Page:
a central notion of Agile is the continuous improvement of value delivery.
Depending on method and framework “Sprint Retrospectives” (Scrum), “Service Delivery-” or “Improvement Meetings” (Kanban) are the key means and rituals to improve the effectiveness of Development and Operations processes.
The intended improvement of value delivery however has two aspects that need to be balanced in well-formed retrospectives and improvement processes overall. The first one is the human- and inter-personal aspect. The second aspect pertains to measurable facts and data.
Many of the retrospectives I have attended in recent years, seem to err on one side. While in more “grass roots” Scrum teams I often seem to find preciously little data as a basis for discussion, with SAFe and DevOps conquering the enterprise world, I recently sense a tendency to focus too much on “productivity data” there.
Interestingly, two key figures of modern management science, usually associated strongly with facts ad data, J. Edwards Deming (“In God we trust, all others bring data.”) and Peter Drucker (“If you can’t measure it, you can’t manage it.”) were well aware of the need for this balance and promoted it strongly. Both were in favor of measurement, but they also saw the importance of “…the relationship with people, the development of mutual confidence, the identification of people, the creation of a community. …” as Peter Drucker once explained it to an executive, to go on “It cannot be measured or easily defined. But it is not only a key function. It is one only you can perform.”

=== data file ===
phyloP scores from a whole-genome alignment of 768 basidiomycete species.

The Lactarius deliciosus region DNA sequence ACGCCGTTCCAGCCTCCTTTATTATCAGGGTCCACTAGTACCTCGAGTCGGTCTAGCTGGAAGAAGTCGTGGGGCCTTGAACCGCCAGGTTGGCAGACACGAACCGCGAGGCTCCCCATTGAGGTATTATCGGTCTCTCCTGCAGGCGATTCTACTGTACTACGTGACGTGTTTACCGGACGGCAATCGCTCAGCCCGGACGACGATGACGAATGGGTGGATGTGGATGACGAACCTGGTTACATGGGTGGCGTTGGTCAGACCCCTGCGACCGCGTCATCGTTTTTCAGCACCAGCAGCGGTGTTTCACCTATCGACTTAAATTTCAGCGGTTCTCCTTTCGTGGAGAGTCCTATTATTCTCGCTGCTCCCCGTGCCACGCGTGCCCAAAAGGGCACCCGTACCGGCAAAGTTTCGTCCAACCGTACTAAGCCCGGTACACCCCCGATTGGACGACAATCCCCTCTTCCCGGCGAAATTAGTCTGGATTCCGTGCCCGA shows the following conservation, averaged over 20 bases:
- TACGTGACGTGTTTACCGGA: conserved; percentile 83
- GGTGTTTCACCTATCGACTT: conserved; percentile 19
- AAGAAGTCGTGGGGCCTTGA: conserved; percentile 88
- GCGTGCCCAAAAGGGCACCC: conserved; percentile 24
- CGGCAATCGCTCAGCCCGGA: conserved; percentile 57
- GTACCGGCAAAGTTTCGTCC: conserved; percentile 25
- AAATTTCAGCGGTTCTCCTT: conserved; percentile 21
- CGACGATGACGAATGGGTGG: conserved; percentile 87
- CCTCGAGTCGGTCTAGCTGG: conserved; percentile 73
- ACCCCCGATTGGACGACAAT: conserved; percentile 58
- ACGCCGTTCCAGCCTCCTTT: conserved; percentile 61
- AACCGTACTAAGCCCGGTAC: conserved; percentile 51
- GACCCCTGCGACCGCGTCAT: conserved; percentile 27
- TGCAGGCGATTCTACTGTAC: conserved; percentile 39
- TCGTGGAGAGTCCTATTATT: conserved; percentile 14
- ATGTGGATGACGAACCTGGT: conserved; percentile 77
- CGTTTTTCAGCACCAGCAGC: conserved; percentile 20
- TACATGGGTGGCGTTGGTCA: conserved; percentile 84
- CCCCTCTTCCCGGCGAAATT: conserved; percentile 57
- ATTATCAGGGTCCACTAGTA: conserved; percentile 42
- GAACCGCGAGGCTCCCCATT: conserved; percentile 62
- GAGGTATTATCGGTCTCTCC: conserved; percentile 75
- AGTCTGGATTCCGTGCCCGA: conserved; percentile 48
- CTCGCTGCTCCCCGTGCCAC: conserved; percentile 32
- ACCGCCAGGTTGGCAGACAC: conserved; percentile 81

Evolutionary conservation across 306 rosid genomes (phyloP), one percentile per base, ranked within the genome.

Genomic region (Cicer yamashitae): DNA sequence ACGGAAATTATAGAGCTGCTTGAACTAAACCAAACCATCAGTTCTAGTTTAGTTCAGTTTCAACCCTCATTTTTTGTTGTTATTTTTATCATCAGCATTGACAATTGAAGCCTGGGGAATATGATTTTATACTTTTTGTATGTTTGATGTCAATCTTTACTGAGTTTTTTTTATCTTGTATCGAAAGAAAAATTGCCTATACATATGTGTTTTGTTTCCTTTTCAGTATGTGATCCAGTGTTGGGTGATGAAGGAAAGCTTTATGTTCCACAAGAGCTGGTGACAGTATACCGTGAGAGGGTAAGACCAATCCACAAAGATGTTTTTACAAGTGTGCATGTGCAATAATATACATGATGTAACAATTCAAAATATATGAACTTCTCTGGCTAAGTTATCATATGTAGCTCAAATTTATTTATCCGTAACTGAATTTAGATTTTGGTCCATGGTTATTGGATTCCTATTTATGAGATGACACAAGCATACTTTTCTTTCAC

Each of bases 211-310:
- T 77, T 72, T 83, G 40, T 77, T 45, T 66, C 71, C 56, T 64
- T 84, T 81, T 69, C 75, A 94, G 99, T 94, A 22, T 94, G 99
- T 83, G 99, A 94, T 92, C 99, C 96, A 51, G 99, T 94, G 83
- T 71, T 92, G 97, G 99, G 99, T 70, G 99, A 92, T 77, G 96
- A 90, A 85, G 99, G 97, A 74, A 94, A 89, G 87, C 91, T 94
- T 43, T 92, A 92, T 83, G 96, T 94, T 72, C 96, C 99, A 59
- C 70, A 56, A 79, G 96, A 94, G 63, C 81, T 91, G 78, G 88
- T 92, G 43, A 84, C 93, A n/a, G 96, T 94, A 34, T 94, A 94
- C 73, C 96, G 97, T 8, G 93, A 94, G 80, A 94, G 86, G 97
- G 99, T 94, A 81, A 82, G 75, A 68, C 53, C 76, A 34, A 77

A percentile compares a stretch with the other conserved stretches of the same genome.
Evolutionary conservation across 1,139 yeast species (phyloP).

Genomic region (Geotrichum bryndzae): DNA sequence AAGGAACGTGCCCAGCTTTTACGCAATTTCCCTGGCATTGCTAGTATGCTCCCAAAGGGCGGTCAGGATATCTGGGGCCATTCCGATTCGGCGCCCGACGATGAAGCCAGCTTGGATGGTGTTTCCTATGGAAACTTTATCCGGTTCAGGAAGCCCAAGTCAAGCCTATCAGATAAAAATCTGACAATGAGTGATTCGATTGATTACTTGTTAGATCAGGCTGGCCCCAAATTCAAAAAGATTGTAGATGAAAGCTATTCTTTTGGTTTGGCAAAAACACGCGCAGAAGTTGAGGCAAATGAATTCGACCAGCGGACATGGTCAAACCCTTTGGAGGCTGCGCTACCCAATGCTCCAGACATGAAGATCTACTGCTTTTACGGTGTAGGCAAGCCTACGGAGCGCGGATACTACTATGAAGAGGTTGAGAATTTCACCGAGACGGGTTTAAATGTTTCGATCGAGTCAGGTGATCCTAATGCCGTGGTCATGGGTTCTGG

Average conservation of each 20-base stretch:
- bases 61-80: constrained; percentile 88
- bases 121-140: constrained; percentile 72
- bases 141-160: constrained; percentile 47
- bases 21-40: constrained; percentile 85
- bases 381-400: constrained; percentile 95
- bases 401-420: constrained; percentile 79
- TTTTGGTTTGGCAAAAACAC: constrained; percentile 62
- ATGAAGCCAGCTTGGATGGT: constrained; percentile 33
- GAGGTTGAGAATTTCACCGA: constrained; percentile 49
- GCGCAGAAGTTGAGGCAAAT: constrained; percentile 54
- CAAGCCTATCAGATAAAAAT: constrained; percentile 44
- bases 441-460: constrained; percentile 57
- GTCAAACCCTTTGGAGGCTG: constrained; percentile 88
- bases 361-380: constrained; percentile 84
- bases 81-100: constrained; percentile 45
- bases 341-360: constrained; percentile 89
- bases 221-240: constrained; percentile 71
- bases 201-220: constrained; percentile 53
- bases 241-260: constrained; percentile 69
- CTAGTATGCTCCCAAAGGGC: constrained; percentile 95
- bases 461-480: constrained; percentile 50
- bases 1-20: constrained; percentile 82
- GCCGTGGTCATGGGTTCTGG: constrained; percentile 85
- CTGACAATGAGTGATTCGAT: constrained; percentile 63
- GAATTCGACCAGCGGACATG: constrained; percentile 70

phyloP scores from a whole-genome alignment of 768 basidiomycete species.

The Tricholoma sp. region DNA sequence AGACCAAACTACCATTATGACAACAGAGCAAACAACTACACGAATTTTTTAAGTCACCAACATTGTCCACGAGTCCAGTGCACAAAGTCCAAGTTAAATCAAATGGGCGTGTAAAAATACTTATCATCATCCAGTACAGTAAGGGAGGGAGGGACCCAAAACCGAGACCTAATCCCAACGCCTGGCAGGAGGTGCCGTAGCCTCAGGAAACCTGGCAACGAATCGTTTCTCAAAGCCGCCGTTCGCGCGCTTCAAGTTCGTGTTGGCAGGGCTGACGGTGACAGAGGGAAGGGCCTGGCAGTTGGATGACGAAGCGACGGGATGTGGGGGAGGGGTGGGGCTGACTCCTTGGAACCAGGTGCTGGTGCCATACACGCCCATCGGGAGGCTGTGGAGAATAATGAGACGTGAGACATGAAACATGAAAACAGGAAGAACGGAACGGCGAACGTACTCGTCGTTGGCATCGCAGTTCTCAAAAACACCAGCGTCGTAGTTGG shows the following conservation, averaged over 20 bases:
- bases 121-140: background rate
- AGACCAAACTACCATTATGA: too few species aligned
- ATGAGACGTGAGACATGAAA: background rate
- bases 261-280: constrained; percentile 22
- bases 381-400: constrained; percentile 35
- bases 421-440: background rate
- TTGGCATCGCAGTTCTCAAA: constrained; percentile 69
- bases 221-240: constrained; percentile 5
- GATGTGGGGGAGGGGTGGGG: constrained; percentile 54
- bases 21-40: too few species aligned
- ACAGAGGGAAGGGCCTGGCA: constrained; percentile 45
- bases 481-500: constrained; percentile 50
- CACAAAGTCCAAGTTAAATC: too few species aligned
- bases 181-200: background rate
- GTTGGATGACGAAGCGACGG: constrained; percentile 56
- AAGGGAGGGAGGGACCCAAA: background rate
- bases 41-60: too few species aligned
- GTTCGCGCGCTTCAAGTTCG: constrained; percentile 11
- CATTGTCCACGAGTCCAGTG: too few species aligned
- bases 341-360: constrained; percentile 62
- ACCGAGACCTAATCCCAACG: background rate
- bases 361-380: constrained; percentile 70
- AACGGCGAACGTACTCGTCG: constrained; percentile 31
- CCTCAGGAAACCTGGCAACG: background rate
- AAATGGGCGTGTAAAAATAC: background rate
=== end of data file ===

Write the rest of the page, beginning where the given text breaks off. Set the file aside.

In our projects we are therefore trying to combine the human element with productivity data. To achieve that, we usually develop and agree a set of indicators tracking both early in a project which we then review and discuss – usually in the Retrospectives – over a prolonged period.
It’s nowadays easy to collect feedback with polls in MS-Teams, Slack, etc. and then combine the data with velocity- and other productivity metrics from JIRA or Azure DevOps in a simple dashboard. This can provide a great discussion starter in retros and longer term a balanced view of a team’s health and productivity progress, often highlighting the dependencies between the two and pointing to necessary changes.
Here are some posts that may inspire you further to broaden the scope of your improvement processes:
Agile Metrics: 4 Balanced KPIs to Measure Success
Joel Bancroft-Connors proposes 4 balanced key metrics to improve team performance
Click to view!
Squad Health Check model – visualizing what to improve
It was Henrik Kniberg’s Squad Health Model that got us thinking and implementing balanced improvement KPIs with our clients
Click to view!
Last but not least: the University of Warwick has found scientific evidence that happy employees are at least 12% more productive!
Have a happy weekend!